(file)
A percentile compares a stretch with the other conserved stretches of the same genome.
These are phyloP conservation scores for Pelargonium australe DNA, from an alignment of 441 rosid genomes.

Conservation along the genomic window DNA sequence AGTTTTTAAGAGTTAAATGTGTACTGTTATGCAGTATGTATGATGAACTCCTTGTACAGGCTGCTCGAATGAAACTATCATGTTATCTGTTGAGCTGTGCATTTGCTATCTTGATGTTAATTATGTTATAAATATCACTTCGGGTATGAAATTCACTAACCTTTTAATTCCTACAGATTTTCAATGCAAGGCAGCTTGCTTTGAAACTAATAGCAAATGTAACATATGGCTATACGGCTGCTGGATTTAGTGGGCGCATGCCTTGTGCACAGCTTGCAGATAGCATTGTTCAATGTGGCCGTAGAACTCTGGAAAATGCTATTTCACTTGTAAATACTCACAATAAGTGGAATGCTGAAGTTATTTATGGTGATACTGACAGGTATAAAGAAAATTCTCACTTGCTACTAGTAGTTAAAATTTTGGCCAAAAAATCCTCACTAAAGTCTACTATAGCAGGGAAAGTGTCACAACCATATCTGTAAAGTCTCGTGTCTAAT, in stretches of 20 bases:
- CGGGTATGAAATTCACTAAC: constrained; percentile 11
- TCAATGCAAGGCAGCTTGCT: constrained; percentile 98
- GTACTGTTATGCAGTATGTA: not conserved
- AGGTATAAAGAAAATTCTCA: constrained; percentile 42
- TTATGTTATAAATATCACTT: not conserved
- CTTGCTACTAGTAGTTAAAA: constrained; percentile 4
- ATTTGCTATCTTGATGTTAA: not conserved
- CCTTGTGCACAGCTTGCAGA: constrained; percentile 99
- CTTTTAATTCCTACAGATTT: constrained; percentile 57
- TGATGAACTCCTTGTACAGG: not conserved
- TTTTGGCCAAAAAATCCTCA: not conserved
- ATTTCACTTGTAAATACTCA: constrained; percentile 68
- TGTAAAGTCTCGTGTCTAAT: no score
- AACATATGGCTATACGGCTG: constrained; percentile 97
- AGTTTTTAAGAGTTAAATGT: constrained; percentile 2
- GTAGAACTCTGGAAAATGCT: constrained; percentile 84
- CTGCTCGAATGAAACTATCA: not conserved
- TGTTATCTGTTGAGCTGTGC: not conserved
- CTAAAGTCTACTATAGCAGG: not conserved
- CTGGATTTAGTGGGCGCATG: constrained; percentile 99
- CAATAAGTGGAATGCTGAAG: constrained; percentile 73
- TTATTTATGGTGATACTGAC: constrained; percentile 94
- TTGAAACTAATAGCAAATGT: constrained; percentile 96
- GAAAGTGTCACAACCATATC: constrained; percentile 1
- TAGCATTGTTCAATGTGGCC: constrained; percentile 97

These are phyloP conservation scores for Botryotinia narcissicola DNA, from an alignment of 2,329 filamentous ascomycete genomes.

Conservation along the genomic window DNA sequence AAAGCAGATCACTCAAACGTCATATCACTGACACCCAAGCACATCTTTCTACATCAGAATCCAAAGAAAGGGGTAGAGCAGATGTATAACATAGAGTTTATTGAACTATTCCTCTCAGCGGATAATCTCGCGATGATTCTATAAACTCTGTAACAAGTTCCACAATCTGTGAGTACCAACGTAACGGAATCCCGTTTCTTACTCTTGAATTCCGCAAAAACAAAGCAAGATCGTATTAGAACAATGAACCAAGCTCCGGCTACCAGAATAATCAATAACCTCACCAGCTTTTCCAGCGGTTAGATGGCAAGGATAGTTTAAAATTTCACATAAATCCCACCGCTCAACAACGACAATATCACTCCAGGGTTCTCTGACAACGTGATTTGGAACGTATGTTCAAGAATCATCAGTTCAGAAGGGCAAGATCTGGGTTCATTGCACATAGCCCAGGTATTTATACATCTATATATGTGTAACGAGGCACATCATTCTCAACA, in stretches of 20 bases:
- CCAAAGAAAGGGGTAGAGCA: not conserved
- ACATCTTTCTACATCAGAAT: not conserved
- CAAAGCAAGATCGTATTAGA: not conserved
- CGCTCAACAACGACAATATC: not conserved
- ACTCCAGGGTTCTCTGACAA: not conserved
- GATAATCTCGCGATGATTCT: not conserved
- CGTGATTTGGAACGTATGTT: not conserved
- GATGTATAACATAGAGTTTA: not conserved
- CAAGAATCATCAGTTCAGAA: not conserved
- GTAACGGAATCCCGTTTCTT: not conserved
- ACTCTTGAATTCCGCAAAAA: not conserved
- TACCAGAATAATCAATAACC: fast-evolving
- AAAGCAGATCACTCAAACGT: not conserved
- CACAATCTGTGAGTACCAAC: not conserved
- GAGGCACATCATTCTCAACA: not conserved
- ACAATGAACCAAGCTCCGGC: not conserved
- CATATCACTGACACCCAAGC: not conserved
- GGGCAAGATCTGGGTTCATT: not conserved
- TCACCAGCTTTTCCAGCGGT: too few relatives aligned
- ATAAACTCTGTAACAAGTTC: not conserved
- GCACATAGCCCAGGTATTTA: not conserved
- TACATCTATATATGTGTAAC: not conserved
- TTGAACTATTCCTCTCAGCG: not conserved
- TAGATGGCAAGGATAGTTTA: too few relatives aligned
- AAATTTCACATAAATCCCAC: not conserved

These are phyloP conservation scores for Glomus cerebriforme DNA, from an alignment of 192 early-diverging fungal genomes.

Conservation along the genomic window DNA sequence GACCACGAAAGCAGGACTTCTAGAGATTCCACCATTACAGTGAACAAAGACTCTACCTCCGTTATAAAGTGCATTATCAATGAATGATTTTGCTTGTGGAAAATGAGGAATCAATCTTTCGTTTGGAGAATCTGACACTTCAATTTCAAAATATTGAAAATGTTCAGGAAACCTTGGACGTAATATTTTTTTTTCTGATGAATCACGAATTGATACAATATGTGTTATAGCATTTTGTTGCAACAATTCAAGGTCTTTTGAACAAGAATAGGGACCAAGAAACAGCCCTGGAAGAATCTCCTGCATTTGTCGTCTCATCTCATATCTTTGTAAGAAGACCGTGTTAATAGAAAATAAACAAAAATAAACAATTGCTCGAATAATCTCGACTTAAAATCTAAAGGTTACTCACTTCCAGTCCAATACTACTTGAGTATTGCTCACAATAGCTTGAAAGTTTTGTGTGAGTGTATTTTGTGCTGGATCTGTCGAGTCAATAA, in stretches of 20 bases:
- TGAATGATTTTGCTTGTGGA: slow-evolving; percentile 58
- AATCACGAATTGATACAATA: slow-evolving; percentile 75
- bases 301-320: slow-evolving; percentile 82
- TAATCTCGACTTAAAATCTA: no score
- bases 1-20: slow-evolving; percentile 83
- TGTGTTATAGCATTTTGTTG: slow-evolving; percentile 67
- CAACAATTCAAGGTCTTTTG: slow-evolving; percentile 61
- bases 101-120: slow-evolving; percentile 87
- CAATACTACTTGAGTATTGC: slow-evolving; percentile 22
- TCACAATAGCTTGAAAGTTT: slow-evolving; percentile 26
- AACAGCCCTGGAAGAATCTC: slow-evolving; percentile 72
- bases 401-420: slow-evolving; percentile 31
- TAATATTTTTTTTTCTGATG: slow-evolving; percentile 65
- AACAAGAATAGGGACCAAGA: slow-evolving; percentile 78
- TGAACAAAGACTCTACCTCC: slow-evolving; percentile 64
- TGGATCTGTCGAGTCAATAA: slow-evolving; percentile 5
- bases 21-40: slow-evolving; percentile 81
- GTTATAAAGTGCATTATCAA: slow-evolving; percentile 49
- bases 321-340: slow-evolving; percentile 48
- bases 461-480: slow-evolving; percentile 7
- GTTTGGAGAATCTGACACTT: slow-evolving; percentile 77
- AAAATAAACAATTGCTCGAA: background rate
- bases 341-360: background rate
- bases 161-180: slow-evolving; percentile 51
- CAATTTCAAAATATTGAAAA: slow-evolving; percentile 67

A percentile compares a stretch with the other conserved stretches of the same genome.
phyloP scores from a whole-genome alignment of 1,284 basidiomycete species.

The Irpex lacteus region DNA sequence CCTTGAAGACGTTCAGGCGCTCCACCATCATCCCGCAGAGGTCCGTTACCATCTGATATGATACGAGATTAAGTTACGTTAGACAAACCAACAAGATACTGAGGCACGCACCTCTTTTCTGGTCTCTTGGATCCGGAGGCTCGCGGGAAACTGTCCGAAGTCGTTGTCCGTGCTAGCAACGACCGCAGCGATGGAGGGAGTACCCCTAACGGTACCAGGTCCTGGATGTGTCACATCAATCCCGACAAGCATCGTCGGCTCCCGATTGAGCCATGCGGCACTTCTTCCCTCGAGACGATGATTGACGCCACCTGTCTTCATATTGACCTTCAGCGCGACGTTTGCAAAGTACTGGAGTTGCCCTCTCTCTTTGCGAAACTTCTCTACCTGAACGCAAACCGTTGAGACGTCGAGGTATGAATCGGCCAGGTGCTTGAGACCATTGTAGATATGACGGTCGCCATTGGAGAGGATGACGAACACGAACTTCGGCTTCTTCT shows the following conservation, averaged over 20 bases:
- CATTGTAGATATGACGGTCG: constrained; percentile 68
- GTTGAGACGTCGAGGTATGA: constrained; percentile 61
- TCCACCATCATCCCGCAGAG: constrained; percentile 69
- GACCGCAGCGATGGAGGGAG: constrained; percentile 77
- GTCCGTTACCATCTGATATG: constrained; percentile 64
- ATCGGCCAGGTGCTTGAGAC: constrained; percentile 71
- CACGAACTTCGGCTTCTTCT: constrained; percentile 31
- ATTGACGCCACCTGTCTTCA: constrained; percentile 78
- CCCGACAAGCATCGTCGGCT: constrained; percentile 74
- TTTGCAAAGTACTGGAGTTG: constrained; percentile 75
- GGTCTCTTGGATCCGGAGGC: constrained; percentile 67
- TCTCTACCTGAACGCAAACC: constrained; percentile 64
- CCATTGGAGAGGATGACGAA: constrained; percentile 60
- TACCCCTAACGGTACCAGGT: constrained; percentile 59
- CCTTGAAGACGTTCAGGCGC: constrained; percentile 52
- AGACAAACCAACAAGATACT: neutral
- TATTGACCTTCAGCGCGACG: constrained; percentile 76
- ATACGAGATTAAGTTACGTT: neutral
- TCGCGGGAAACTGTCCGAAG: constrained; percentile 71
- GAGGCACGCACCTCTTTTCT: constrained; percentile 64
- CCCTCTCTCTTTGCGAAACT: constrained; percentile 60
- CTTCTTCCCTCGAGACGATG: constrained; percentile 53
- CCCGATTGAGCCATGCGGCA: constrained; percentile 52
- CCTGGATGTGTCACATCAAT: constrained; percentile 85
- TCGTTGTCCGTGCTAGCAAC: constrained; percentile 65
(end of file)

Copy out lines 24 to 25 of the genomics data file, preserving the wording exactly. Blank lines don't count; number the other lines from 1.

- CAATAAGTGGAATGCTGAAG: constrained; percentile 73
- TTATTTATGGTGATACTGAC: constrained; percentile 94